Though Amy Schumer is known for tackling all sorts of subjects in her comedy, she knows that sexual assault is no laughing matter -- because she's lived it.
Now that the #MeToo movement is nearly a year old, too many male celebrities have joked that they can't figure out the difference between flirting and sexual assault.
Amy has one message for them: cut it out with that s--t.
Amy Schumer tweeted out a message that was too long for Twitter's character limit, putting her foot down on a joke that we've all heard too often since the #MeToo hashtag first surfaced.
"Any dude saying, 'I'm scared to be in a room with a woman now' or 'is it ok to say hello? I don't know the new rules,' STOP," Amy writes.
These men may be attempting topical humor or even masking genuine questions with a joke, but Amy says that it has to stop.
"What you are doing," she explains. "Is belittling victims who have been wronged."
Zero of the women who shared their stories of fear and trauma were hoping that it made good fodder for some dude's joke.
Amy then lays down some statistics on sexual assault.
"They say 1 in 6 women in our country have been sexually assaulted," Amy shares before adding. "That's based on who reports it."
Rape is massively underreported, and Amy shares: "It's been proven to be closer to 1 in 3."
That is important because any man who is telling a joke like this around almost any number of women has a statistical likelihood of telling this joke to a survivor.
How many people give polite smiles or laughter because they don't want to feel like a wet blanket? Too many.
"Stop making fun of the terror and indignity most of us have faced in our lives," Amy pleads.
In this case, she's not just speaking of sexual assault and sexual harassment.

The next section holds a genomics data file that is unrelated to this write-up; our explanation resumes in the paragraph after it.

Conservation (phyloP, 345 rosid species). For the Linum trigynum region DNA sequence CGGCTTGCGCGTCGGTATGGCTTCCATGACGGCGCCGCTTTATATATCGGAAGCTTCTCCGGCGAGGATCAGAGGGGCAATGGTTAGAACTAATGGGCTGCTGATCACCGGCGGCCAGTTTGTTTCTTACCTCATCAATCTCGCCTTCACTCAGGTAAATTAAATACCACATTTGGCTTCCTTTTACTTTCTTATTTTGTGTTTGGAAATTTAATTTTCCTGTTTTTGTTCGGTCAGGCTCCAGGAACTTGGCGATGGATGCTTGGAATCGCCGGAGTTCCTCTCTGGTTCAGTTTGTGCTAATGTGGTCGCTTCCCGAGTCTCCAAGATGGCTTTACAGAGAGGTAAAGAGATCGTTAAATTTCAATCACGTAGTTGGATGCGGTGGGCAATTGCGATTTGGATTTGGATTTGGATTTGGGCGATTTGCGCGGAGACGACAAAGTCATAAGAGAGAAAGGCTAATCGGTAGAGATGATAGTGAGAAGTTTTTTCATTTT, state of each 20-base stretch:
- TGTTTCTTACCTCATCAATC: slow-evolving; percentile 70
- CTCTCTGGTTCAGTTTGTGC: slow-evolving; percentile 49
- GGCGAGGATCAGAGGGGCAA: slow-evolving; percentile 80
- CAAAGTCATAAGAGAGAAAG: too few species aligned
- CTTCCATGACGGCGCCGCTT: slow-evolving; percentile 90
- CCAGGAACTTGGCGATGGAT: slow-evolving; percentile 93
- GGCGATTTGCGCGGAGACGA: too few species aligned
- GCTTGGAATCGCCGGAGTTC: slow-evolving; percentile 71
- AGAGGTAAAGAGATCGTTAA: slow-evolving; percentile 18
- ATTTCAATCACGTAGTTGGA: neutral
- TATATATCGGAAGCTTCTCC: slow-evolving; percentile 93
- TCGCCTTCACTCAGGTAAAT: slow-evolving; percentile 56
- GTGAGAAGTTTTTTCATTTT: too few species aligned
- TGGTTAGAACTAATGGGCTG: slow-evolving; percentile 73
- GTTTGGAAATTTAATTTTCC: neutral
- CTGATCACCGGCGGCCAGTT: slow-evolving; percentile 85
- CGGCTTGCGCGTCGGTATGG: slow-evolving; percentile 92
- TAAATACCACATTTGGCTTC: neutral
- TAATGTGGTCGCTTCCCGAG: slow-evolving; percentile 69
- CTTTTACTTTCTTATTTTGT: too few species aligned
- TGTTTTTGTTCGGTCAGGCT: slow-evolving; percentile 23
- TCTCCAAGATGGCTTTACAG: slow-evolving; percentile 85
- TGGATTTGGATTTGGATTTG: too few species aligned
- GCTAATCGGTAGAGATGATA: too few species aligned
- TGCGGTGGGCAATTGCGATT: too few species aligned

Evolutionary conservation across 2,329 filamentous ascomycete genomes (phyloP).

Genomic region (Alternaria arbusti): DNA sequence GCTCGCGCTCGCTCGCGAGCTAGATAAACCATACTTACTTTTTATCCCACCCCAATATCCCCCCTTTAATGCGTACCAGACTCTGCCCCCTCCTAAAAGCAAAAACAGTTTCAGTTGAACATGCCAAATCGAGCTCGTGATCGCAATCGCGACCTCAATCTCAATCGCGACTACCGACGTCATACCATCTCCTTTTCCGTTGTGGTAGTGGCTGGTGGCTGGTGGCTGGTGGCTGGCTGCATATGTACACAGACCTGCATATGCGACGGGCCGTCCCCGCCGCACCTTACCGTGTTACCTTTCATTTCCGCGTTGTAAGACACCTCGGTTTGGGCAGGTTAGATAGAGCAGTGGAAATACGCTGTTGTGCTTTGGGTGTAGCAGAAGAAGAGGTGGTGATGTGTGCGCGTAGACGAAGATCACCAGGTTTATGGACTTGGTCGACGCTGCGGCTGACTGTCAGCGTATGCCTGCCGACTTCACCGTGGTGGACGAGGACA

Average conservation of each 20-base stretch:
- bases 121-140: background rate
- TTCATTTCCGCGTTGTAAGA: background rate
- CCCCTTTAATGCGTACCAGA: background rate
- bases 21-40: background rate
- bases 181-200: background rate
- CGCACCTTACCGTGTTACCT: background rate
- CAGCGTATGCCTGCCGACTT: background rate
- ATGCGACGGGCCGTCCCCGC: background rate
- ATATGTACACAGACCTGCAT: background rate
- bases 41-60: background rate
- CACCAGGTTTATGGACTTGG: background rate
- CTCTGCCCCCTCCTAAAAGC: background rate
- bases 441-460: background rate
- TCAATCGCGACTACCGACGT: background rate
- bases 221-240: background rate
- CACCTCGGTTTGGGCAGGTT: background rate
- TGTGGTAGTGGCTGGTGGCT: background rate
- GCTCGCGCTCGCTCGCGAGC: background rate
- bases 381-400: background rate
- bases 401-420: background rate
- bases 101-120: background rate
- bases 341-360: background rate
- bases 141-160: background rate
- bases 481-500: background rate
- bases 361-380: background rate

She is also speaking of the almost universal fear of both that comes from being a woman who is aware of how prevalent these evils can be.
Amy continues: "Again RBG quotes Sarah Grimke, I ask no favors for my sex. All I ask for my brethren is that they take their feet off our necks."
Too often, civil rights for marginalized inviduals are framed as special rights. They're not. People just want to be safe and equal.
Amy acknowledges that some men, plagued by toxic and patriarchal attitudes in our culture, may genuinely have questions about what is and is not okay.
"If you're confused about the new rules, just ask and don't make it a joke," Amy suggests.
Ask a trusted friend who is comfortable answering your questions. Maybe even try a thoughtful Google search.
"Because that's harmful," Amy explains.
"And," she continues. "We don't want to hear that kind of joke right now."
The kind of "jokes" to which she refers have been made by comedians who should know better and by actors who should know better.
The recent news that Henry Cavill will play Geralt of Rivia in Netflix's The Witcher adaptation was exciting, but marred by the memory that he had joked that he was unsure of how to ask out a woman thanks to #MeToo.
It's not that people think that Cavill is a predator -- it's that people don't like to see famous man pretending to equate flirtation with harassment.
Again, find a thoughtful and appropriate time and way to ask -- and make sure that it's someone who is comfortable giving you an honest answer.
And if you've already made a joke like that, that doesn't mean that you're irredeemable. Just stop. We're all learning and growing as human beings.